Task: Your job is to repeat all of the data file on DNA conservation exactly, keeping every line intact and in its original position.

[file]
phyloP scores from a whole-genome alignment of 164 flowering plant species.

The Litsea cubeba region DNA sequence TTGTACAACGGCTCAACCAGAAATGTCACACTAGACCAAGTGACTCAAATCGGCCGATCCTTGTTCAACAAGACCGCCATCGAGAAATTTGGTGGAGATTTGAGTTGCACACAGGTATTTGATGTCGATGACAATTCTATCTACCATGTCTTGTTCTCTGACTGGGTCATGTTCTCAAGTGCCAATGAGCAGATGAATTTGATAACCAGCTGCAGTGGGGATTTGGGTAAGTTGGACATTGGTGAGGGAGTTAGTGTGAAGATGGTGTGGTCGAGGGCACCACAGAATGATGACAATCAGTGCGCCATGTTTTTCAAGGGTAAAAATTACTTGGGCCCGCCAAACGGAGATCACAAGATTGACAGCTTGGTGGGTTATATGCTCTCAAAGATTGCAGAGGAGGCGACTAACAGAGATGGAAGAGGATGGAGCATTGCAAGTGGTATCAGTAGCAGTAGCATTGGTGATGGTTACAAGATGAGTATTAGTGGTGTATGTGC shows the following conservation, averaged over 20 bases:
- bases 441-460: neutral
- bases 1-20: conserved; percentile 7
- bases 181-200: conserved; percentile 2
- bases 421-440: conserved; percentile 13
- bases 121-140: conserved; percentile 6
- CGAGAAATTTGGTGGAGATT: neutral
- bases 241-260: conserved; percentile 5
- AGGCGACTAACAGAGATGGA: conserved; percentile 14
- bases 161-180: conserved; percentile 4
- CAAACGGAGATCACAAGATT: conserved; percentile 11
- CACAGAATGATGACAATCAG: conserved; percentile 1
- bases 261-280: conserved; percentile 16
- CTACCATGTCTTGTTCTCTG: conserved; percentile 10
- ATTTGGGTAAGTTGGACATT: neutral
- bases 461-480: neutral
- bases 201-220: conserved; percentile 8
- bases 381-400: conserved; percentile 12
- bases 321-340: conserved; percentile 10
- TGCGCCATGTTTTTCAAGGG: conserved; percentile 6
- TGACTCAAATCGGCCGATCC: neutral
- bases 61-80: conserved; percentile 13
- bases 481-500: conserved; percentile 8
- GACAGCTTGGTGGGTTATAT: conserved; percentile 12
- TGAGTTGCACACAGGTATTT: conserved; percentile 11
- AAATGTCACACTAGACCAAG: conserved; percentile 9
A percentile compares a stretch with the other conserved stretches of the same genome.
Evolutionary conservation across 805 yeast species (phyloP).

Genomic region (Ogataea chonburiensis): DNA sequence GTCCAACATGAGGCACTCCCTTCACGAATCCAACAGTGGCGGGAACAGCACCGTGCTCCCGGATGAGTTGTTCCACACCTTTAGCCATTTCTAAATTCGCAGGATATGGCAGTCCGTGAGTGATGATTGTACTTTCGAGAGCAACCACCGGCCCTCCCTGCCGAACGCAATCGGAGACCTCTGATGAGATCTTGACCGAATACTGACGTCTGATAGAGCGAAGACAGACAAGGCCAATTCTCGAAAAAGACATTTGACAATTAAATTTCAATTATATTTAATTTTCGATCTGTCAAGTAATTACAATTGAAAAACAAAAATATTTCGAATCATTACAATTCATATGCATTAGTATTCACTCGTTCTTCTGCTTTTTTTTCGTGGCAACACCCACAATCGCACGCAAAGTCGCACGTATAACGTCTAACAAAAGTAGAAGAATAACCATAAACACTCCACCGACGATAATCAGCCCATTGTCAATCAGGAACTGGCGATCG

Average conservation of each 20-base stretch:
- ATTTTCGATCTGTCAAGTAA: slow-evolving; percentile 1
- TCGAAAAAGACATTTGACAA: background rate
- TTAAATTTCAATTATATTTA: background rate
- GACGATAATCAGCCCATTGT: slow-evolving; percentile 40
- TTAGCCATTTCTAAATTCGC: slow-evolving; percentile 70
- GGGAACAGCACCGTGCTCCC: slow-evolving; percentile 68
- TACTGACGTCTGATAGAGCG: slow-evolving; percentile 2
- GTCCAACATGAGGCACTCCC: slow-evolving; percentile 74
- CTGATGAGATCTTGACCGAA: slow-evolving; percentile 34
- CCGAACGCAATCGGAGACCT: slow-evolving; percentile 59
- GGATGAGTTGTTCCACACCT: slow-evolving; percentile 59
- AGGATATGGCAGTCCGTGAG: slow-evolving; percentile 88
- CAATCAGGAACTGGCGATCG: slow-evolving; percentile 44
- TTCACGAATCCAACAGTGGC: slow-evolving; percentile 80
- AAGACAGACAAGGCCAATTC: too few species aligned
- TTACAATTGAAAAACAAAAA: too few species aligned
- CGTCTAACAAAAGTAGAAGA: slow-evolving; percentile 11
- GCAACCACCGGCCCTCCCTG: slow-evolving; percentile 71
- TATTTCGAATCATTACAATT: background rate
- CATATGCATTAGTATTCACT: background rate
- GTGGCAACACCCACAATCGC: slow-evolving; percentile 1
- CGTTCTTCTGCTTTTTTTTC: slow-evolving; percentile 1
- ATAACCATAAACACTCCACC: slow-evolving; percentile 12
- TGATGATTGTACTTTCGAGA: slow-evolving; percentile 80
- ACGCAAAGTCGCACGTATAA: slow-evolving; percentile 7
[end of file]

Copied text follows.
phyloP scores from a whole-genome alignment of 164 flowering plant species.

The Litsea cubeba region DNA sequence TTGTACAACGGCTCAACCAGAAATGTCACACTAGACCAAGTGACTCAAATCGGCCGATCCTTGTTCAACAAGACCGCCATCGAGAAATTTGGTGGAGATTTGAGTTGCACACAGGTATTTGATGTCGATGACAATTCTATCTACCATGTCTTGTTCTCTGACTGGGTCATGTTCTCAAGTGCCAATGAGCAGATGAATTTGATAACCAGCTGCAGTGGGGATTTGGGTAAGTTGGACATTGGTGAGGGAGTTAGTGTGAAGATGGTGTGGTCGAGGGCACCACAGAATGATGACAATCAGTGCGCCATGTTTTTCAAGGGTAAAAATTACTTGGGCCCGCCAAACGGAGATCACAAGATTGACAGCTTGGTGGGTTATATGCTCTCAAAGATTGCAGAGGAGGCGACTAACAGAGATGGAAGAGGATGGAGCATTGCAAGTGGTATCAGTAGCAGTAGCATTGGTGATGGTTACAAGATGAGTATTAGTGGTGTATGTGC shows the following conservation, averaged over 20 bases:
- bases 441-460: neutral
- bases 1-20: conserved; percentile 7
- bases 181-200: conserved; percentile 2
- bases 421-440: conserved; percentile 13
- bases 121-140: conserved; percentile 6
- CGAGAAATTTGGTGGAGATT: neutral
- bases 241-260: conserved; percentile 5
- AGGCGACTAACAGAGATGGA: conserved; percentile 14
- bases 161-180: conserved; percentile 4
- CAAACGGAGATCACAAGATT: conserved; percentile 11
- CACAGAATGATGACAATCAG: conserved; percentile 1
- bases 261-280: conserved; percentile 16
- CTACCATGTCTTGTTCTCTG: conserved; percentile 10
- ATTTGGGTAAGTTGGACATT: neutral
- bases 461-480: neutral
- bases 201-220: conserved; percentile 8
- bases 381-400: conserved; percentile 12
- bases 321-340: conserved; percentile 10
- TGCGCCATGTTTTTCAAGGG: conserved; percentile 6
- TGACTCAAATCGGCCGATCC: neutral
- bases 61-80: conserved; percentile 13
- bases 481-500: conserved; percentile 8
- GACAGCTTGGTGGGTTATAT: conserved; percentile 12
- TGAGTTGCACACAGGTATTT: conserved; percentile 11
- AAATGTCACACTAGACCAAG: conserved; percentile 9
A percentile compares a stretch with the other conserved stretches of the same genome.
Evolutionary conservation across 805 yeast species (phyloP).

Genomic region (Ogataea chonburiensis): DNA sequence GTCCAACATGAGGCACTCCCTTCACGAATCCAACAGTGGCGGGAACAGCACCGTGCTCCCGGATGAGTTGTTCCACACCTTTAGCCATTTCTAAATTCGCAGGATATGGCAGTCCGTGAGTGATGATTGTACTTTCGAGAGCAACCACCGGCCCTCCCTGCCGAACGCAATCGGAGACCTCTGATGAGATCTTGACCGAATACTGACGTCTGATAGAGCGAAGACAGACAAGGCCAATTCTCGAAAAAGACATTTGACAATTAAATTTCAATTATATTTAATTTTCGATCTGTCAAGTAATTACAATTGAAAAACAAAAATATTTCGAATCATTACAATTCATATGCATTAGTATTCACTCGTTCTTCTGCTTTTTTTTCGTGGCAACACCCACAATCGCACGCAAAGTCGCACGTATAACGTCTAACAAAAGTAGAAGAATAACCATAAACACTCCACCGACGATAATCAGCCCATTGTCAATCAGGAACTGGCGATCG

Average conservation of each 20-base stretch:
- ATTTTCGATCTGTCAAGTAA: slow-evolving; percentile 1
- TCGAAAAAGACATTTGACAA: background rate
- TTAAATTTCAATTATATTTA: background rate
- GACGATAATCAGCCCATTGT: slow-evolving; percentile 40
- TTAGCCATTTCTAAATTCGC: slow-evolving; percentile 70
- GGGAACAGCACCGTGCTCCC: slow-evolving; percentile 68
- TACTGACGTCTGATAGAGCG: slow-evolving; percentile 2
- GTCCAACATGAGGCACTCCC: slow-evolving; percentile 74
- CTGATGAGATCTTGACCGAA: slow-evolving; percentile 34
- CCGAACGCAATCGGAGACCT: slow-evolving; percentile 59
- GGATGAGTTGTTCCACACCT: slow-evolving; percentile 59
- AGGATATGGCAGTCCGTGAG: slow-evolving; percentile 88
- CAATCAGGAACTGGCGATCG: slow-evolving; percentile 44
- TTCACGAATCCAACAGTGGC: slow-evolving; percentile 80
- AAGACAGACAAGGCCAATTC: too few species aligned
- TTACAATTGAAAAACAAAAA: too few species aligned
- CGTCTAACAAAAGTAGAAGA: slow-evolving; percentile 11
- GCAACCACCGGCCCTCCCTG: slow-evolving; percentile 71
- TATTTCGAATCATTACAATT: background rate
- CATATGCATTAGTATTCACT: background rate
- GTGGCAACACCCACAATCGC: slow-evolving; percentile 1
- CGTTCTTCTGCTTTTTTTTC: slow-evolving; percentile 1
- ATAACCATAAACACTCCACC: slow-evolving; percentile 12
- TGATGATTGTACTTTCGAGA: slow-evolving; percentile 80
- ACGCAAAGTCGCACGTATAA: slow-evolving; percentile 7